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Image courtesy of Brenda Frye

Steward Observatory Astronomer Helps Find Distant Star

Hubble Opens Door to New Field of Cluster Lensing

A group of astronomers including Assistant Professor Brenda Frye, LBT Staff member David Thompson, MMT Staff Astronomer Ben Weiner, and Steward Associate Professor Nathan Smith were able to see a luminous blue supergiant (a "normal star") in an object 9 billion light years of light travel time away. The reason that the Hubble Space telescope was able to image this star was because of gravitational lensing, with a boost of a factor of 2000 in brightness, as this star passed through a cusp in the gravitational lens. Two science stories can be seen HERE and HERE.

Brenda has graciously agreed to tell us the story, which follows:

"Four years ago, the Hubble Space Telescope (HST) observed the first case of the image of a single exploding star that appeared in four different locations as a result of an optical effect called gravitational lensing.  This is where the strong collective gravity of a cluster of galaxies can bend and magnify light from background objects,  acting like a huge lens. Intrigued by this discovery, team leader Prof. Pat Kelly from the University of Minnesota and UA astronomer Prof. Brenda Frye raced to request follow-up observations through Discretionary time of the Director of the Large Binocular Telescope Observatory (LBTO) Dr. Christian Veillet.  Of the telescope holdings at Steward Observatory, one reason LBTO is special is for its high resolution imaging using adaptive optics which corrects for the turbulent effects of Earth's atmosphere.  Images were acquired at near-infrared colors of the spectrum outside of the visual range, and also beyond the reach of HST, by Frye and UA LBTO staff astronomer Dr. Dave Thompson.  The image yielded only an upper limit on the flux.  These data together with other imaging data at different wavelengths enabled its identification as a supernova.

Suddenly, in 2016, a new point of light was spotted by HST a mere 5 arcseconds from the quartet of supernova images.  UA astronomer Dr. Ben Weiner helped to secure observations using HST that showed that this new source became more than three times brighter in one month.  The team at first thought that they had found another supernova.  Instead, with the help also of UA astronomer Prof. Nathan Smith, we realized that we had instead discovered a rare blue supergiant star.  This type of star is much larger, more massive, hotter, and possibly hundreds of thousands of times intrinsically brighter than our Sun. But at 9 billion light years away, the star would still be too distant to be detected by any telescope on its own.  Importantly, the additional boost in brightness by a factor of 2000 happened as a result of the star passing through a critical location in the lens that made it only appear to be much brighter.  Thereafter, the light is expected to fade as it moves past this point, much like when Icarus of Greek mythology experienced only fleeting glory as he flew too close to the Sun.  That is why we chose to name this new lensing event, "Icarus."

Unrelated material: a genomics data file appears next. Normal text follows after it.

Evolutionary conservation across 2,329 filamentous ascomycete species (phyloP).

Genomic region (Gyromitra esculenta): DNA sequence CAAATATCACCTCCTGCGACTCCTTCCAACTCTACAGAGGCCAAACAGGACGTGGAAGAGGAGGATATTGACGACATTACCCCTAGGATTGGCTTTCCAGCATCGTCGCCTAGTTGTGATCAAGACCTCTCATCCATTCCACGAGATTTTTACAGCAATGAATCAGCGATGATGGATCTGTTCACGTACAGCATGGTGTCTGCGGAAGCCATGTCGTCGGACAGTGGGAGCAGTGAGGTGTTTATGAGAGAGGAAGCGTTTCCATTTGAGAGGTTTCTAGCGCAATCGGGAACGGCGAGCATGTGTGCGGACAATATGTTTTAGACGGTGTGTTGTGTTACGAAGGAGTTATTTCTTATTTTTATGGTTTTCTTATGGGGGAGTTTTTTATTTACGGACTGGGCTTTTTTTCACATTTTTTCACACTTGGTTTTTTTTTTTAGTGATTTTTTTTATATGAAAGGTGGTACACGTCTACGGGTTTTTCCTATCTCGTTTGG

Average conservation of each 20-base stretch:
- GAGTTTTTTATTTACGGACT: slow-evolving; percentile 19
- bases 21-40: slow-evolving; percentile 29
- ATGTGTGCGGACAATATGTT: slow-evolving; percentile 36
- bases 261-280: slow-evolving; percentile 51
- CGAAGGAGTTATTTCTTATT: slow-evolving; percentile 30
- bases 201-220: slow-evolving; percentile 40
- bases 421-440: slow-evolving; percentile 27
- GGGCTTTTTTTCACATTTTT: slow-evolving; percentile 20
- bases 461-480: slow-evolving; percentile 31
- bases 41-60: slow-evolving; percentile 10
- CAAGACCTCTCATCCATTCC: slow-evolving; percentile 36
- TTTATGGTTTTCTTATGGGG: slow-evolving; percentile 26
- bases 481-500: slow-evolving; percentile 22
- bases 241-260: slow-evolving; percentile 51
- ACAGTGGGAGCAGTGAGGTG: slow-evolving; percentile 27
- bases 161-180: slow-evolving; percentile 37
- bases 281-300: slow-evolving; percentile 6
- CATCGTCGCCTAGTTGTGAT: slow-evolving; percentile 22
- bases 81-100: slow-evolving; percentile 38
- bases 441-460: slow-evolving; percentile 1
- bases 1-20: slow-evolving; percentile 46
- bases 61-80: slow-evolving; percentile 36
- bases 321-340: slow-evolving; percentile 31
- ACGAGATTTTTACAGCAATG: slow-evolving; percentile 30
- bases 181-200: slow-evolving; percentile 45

To add to the complexity, in May of 2016, Icarus actually had two peaks in brightness. This may mean it’s not a single star, but rather two luminous stars orbiting around one another! That would be another first—not only the farthest star, but also the farthest binary star system.  The discovery of Icarus through gravitational lensing has opened the door as to a way for astronomers to study individual stars in distant galaxies.  When NASA's James Webb Space Telescope is launched, astronomers expect to find many more stars like Icarus.  This second study was also led by LBTO partner Prof. Pat Kelly."


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